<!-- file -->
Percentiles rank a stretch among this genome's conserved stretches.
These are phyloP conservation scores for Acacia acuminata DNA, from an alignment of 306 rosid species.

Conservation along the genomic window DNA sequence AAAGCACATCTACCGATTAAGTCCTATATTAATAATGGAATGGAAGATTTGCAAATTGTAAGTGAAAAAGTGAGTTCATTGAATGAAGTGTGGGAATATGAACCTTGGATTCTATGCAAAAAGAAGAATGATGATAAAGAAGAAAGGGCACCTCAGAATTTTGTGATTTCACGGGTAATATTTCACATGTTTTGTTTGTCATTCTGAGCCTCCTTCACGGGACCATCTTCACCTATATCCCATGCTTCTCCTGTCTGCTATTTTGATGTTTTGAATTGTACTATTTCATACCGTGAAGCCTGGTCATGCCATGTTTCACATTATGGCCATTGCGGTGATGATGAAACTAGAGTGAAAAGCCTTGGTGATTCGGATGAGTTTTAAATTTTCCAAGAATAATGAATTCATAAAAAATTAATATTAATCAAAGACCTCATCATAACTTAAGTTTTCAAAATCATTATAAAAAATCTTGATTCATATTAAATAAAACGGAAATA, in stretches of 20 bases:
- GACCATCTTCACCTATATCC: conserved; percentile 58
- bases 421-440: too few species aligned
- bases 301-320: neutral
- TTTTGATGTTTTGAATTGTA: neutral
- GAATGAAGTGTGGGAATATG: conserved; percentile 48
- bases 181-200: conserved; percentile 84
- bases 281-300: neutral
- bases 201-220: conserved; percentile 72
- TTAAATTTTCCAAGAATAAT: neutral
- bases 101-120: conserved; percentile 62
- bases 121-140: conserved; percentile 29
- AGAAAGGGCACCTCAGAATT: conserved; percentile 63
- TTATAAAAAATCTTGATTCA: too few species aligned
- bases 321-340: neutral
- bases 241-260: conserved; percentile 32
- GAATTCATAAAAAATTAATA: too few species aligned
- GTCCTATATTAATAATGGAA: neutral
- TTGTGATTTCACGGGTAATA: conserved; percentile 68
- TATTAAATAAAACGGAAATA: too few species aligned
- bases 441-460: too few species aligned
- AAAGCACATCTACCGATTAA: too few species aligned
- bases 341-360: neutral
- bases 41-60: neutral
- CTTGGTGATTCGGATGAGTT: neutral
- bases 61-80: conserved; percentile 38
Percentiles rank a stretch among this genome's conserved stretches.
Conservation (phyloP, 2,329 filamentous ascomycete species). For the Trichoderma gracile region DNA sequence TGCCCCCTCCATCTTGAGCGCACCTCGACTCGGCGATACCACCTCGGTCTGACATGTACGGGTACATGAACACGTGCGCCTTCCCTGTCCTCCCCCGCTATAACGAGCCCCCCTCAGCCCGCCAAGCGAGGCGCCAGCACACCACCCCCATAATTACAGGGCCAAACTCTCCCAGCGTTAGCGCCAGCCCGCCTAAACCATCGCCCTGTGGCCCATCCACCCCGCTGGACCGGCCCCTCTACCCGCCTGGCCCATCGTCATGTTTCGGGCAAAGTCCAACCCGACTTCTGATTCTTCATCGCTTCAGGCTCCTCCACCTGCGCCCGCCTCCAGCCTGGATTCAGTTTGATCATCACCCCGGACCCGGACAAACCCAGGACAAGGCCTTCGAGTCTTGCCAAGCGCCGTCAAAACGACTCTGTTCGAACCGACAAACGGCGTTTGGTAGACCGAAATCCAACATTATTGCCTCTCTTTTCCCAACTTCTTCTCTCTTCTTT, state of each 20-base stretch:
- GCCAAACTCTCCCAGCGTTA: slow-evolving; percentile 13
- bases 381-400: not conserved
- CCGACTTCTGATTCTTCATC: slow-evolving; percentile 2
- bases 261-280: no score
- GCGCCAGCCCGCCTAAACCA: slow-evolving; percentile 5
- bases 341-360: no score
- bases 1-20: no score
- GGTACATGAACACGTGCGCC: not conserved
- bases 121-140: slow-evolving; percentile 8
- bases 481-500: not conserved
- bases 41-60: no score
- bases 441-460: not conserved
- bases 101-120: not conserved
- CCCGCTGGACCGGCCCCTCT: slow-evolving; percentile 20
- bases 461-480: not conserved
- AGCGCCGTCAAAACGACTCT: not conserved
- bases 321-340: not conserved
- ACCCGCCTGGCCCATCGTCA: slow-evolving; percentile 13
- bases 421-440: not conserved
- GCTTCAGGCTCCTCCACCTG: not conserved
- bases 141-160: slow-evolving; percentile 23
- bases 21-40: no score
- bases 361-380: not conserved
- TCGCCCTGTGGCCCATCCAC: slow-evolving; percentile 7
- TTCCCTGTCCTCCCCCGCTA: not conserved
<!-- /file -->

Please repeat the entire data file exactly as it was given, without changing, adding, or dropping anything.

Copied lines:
Percentiles rank a stretch among this genome's conserved stretches.
These are phyloP conservation scores for Acacia acuminata DNA, from an alignment of 306 rosid species.

Conservation along the genomic window DNA sequence AAAGCACATCTACCGATTAAGTCCTATATTAATAATGGAATGGAAGATTTGCAAATTGTAAGTGAAAAAGTGAGTTCATTGAATGAAGTGTGGGAATATGAACCTTGGATTCTATGCAAAAAGAAGAATGATGATAAAGAAGAAAGGGCACCTCAGAATTTTGTGATTTCACGGGTAATATTTCACATGTTTTGTTTGTCATTCTGAGCCTCCTTCACGGGACCATCTTCACCTATATCCCATGCTTCTCCTGTCTGCTATTTTGATGTTTTGAATTGTACTATTTCATACCGTGAAGCCTGGTCATGCCATGTTTCACATTATGGCCATTGCGGTGATGATGAAACTAGAGTGAAAAGCCTTGGTGATTCGGATGAGTTTTAAATTTTCCAAGAATAATGAATTCATAAAAAATTAATATTAATCAAAGACCTCATCATAACTTAAGTTTTCAAAATCATTATAAAAAATCTTGATTCATATTAAATAAAACGGAAATA, in stretches of 20 bases:
- GACCATCTTCACCTATATCC: conserved; percentile 58
- bases 421-440: too few species aligned
- bases 301-320: neutral
- TTTTGATGTTTTGAATTGTA: neutral
- GAATGAAGTGTGGGAATATG: conserved; percentile 48
- bases 181-200: conserved; percentile 84
- bases 281-300: neutral
- bases 201-220: conserved; percentile 72
- TTAAATTTTCCAAGAATAAT: neutral
- bases 101-120: conserved; percentile 62
- bases 121-140: conserved; percentile 29
- AGAAAGGGCACCTCAGAATT: conserved; percentile 63
- TTATAAAAAATCTTGATTCA: too few species aligned
- bases 321-340: neutral
- bases 241-260: conserved; percentile 32
- GAATTCATAAAAAATTAATA: too few species aligned
- GTCCTATATTAATAATGGAA: neutral
- TTGTGATTTCACGGGTAATA: conserved; percentile 68
- TATTAAATAAAACGGAAATA: too few species aligned
- bases 441-460: too few species aligned
- AAAGCACATCTACCGATTAA: too few species aligned
- bases 341-360: neutral
- bases 41-60: neutral
- CTTGGTGATTCGGATGAGTT: neutral
- bases 61-80: conserved; percentile 38
Percentiles rank a stretch among this genome's conserved stretches.
Conservation (phyloP, 2,329 filamentous ascomycete species). For the Trichoderma gracile region DNA sequence TGCCCCCTCCATCTTGAGCGCACCTCGACTCGGCGATACCACCTCGGTCTGACATGTACGGGTACATGAACACGTGCGCCTTCCCTGTCCTCCCCCGCTATAACGAGCCCCCCTCAGCCCGCCAAGCGAGGCGCCAGCACACCACCCCCATAATTACAGGGCCAAACTCTCCCAGCGTTAGCGCCAGCCCGCCTAAACCATCGCCCTGTGGCCCATCCACCCCGCTGGACCGGCCCCTCTACCCGCCTGGCCCATCGTCATGTTTCGGGCAAAGTCCAACCCGACTTCTGATTCTTCATCGCTTCAGGCTCCTCCACCTGCGCCCGCCTCCAGCCTGGATTCAGTTTGATCATCACCCCGGACCCGGACAAACCCAGGACAAGGCCTTCGAGTCTTGCCAAGCGCCGTCAAAACGACTCTGTTCGAACCGACAAACGGCGTTTGGTAGACCGAAATCCAACATTATTGCCTCTCTTTTCCCAACTTCTTCTCTCTTCTTT, state of each 20-base stretch:
- GCCAAACTCTCCCAGCGTTA: slow-evolving; percentile 13
- bases 381-400: not conserved
- CCGACTTCTGATTCTTCATC: slow-evolving; percentile 2
- bases 261-280: no score
- GCGCCAGCCCGCCTAAACCA: slow-evolving; percentile 5
- bases 341-360: no score
- bases 1-20: no score
- GGTACATGAACACGTGCGCC: not conserved
- bases 121-140: slow-evolving; percentile 8
- bases 481-500: not conserved
- bases 41-60: no score
- bases 441-460: not conserved
- bases 101-120: not conserved
- CCCGCTGGACCGGCCCCTCT: slow-evolving; percentile 20
- bases 461-480: not conserved
- AGCGCCGTCAAAACGACTCT: not conserved
- bases 321-340: not conserved
- ACCCGCCTGGCCCATCGTCA: slow-evolving; percentile 13
- bases 421-440: not conserved
- GCTTCAGGCTCCTCCACCTG: not conserved
- bases 141-160: slow-evolving; percentile 23
- bases 21-40: no score
- bases 361-380: not conserved
- TCGCCCTGTGGCCCATCCAC: slow-evolving; percentile 7
- TTCCCTGTCCTCCCCCGCTA: not conserved